During the last decades there has been a progressive increase in proportion of incidence of oral cancer not related to a known etiologic factor, such as the so-called “oral cancer in young”, a relevant tumor in non-smoker non-drinker (NSND) patients. The topic is matter of long standing debate, and adequate study models to analyze this entity are lacking. Spontaneous oral cancer in companion animals such as dogs and cats, presents more clinical and biological similarities with the human oral cancer than any other animal model. In our review we analyze how the study of spontaneous oral cancer in common pets can prospectively prove to be of double usefulness in unraveling the question about the origin of oral cancer in NSND patients, allowing both the analysis of environmental and behavioral risk factors, and the study of how carcinogenic viruses, chronic inflammation, and changes in immunity can influence pre-tumoral and tumoral microenvironment.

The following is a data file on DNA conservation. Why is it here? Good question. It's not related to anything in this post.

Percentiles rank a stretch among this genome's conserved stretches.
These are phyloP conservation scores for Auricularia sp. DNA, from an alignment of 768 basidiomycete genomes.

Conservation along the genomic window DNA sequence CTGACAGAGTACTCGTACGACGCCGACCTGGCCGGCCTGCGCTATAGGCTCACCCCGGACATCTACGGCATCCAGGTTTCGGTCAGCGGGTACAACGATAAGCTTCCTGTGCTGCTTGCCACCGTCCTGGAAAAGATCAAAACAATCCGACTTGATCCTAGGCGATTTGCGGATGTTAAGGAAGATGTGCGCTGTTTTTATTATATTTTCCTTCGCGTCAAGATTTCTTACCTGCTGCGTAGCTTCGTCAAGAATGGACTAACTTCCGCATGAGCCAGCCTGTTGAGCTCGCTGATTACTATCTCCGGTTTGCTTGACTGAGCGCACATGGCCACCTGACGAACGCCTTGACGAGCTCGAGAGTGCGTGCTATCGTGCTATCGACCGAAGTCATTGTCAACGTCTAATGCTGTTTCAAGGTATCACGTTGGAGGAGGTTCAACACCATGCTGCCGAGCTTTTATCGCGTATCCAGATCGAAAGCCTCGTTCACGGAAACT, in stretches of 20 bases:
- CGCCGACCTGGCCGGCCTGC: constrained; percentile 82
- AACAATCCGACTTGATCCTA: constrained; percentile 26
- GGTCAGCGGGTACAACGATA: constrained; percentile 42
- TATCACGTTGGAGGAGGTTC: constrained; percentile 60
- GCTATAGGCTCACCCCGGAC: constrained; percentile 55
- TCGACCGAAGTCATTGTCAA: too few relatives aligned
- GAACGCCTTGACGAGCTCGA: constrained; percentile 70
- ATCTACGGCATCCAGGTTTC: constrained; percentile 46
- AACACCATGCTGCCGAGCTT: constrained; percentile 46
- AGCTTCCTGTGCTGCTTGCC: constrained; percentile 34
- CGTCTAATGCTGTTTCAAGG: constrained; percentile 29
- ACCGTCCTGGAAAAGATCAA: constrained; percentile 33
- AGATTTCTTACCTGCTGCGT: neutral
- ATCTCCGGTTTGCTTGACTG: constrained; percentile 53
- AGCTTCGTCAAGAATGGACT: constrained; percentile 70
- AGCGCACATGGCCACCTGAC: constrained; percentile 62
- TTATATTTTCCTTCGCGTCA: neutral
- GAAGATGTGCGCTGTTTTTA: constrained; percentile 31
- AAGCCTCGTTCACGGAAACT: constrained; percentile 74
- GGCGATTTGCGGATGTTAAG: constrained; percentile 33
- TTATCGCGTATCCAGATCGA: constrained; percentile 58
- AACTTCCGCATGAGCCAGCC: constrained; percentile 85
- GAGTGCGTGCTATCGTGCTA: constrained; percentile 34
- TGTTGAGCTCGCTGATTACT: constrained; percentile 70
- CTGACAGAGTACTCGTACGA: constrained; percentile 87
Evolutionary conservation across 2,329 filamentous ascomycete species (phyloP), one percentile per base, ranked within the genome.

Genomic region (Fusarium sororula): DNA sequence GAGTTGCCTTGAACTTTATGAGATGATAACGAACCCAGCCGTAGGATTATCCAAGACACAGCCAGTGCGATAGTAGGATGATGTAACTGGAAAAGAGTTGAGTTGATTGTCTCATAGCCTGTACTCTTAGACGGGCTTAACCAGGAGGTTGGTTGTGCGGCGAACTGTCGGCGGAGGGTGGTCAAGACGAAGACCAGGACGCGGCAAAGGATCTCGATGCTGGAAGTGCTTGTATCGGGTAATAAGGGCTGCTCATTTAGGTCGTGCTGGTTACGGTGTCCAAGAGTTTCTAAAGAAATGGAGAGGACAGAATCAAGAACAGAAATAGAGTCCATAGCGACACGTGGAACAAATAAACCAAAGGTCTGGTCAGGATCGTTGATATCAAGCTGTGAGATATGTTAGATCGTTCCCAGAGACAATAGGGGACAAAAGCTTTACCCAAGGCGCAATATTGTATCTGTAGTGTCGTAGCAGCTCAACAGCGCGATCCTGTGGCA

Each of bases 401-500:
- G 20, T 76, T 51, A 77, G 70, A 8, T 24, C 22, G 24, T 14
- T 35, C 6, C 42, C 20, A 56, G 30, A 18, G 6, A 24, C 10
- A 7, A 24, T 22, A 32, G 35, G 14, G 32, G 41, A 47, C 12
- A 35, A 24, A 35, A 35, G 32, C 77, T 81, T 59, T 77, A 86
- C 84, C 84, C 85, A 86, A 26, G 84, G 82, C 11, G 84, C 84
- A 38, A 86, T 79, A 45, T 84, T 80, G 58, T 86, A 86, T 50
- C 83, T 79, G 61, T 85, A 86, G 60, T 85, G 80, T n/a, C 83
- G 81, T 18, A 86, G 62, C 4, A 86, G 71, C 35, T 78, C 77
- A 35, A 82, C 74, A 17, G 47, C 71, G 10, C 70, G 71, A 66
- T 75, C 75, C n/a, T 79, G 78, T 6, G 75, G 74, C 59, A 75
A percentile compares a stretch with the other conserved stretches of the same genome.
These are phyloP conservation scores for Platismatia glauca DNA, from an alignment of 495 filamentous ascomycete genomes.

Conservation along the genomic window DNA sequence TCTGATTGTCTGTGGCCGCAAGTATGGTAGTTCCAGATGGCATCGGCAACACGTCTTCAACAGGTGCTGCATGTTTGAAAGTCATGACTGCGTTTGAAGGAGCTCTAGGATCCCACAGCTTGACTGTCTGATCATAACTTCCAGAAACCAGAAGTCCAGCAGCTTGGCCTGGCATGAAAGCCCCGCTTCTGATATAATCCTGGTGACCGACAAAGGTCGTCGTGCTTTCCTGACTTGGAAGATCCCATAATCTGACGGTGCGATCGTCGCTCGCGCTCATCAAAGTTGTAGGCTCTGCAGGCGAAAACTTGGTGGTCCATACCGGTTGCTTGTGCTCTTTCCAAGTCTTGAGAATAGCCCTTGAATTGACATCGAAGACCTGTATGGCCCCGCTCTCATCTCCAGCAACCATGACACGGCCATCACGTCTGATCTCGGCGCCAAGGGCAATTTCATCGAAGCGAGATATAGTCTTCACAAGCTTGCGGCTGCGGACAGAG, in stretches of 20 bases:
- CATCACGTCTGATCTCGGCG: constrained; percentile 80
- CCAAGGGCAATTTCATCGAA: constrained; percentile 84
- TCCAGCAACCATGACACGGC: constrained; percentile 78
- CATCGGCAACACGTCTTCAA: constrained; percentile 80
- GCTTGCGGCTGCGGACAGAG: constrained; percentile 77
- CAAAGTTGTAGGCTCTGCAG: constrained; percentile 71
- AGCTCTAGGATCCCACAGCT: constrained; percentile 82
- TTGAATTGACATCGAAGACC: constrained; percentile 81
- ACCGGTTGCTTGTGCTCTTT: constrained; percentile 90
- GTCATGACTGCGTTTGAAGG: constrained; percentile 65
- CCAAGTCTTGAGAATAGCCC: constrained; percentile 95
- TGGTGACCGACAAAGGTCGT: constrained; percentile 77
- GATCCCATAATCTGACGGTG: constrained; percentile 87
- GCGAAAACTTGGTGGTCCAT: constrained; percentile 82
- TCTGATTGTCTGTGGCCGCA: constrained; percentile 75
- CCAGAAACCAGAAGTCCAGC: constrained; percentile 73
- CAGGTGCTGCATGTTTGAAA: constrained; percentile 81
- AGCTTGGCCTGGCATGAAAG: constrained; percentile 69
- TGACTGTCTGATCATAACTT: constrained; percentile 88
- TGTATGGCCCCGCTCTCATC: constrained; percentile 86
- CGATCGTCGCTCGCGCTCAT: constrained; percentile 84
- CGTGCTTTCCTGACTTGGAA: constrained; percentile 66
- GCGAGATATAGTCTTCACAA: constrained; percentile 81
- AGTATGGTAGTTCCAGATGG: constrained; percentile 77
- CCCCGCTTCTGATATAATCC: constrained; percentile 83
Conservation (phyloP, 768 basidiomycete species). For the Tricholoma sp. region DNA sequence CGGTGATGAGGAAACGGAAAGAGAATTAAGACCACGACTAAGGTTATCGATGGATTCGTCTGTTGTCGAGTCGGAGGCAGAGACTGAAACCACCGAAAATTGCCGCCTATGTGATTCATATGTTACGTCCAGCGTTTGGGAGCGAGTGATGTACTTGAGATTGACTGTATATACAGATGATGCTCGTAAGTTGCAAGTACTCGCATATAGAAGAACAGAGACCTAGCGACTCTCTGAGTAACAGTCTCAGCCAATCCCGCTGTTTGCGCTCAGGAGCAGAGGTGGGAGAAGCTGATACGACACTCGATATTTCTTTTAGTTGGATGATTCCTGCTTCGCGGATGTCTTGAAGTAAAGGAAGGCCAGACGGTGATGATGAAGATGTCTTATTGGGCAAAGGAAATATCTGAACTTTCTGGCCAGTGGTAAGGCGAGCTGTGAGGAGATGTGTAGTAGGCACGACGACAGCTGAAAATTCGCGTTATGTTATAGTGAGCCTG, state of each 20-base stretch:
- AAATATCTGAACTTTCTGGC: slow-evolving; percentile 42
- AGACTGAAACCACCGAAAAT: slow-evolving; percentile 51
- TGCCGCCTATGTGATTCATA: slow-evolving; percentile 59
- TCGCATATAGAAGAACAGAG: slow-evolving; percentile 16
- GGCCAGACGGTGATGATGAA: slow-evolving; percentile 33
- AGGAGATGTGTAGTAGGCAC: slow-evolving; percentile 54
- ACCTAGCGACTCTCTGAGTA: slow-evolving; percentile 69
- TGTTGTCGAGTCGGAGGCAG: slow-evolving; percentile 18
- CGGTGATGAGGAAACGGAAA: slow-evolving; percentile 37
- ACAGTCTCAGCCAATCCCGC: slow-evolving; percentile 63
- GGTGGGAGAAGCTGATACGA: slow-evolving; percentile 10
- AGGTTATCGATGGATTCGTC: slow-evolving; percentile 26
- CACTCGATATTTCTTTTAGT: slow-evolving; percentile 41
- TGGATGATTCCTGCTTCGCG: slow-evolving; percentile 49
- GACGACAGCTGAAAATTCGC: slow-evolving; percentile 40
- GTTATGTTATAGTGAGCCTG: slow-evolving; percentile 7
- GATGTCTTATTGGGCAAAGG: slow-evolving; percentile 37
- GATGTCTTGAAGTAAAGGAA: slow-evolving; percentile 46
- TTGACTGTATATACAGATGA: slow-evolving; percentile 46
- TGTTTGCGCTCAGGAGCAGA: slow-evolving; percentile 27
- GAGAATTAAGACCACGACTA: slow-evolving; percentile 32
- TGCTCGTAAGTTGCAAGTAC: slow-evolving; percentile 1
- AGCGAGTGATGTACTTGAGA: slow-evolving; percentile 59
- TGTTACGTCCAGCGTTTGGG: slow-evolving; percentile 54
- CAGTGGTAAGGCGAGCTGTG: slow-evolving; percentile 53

|Journal||Critical Reviews in Oncology/Hematology|
|Publication status||Published - Oct 2021|
- Chronic inflammation
- Oral carcinoma
- Pet cancers
ASJC Scopus subject areas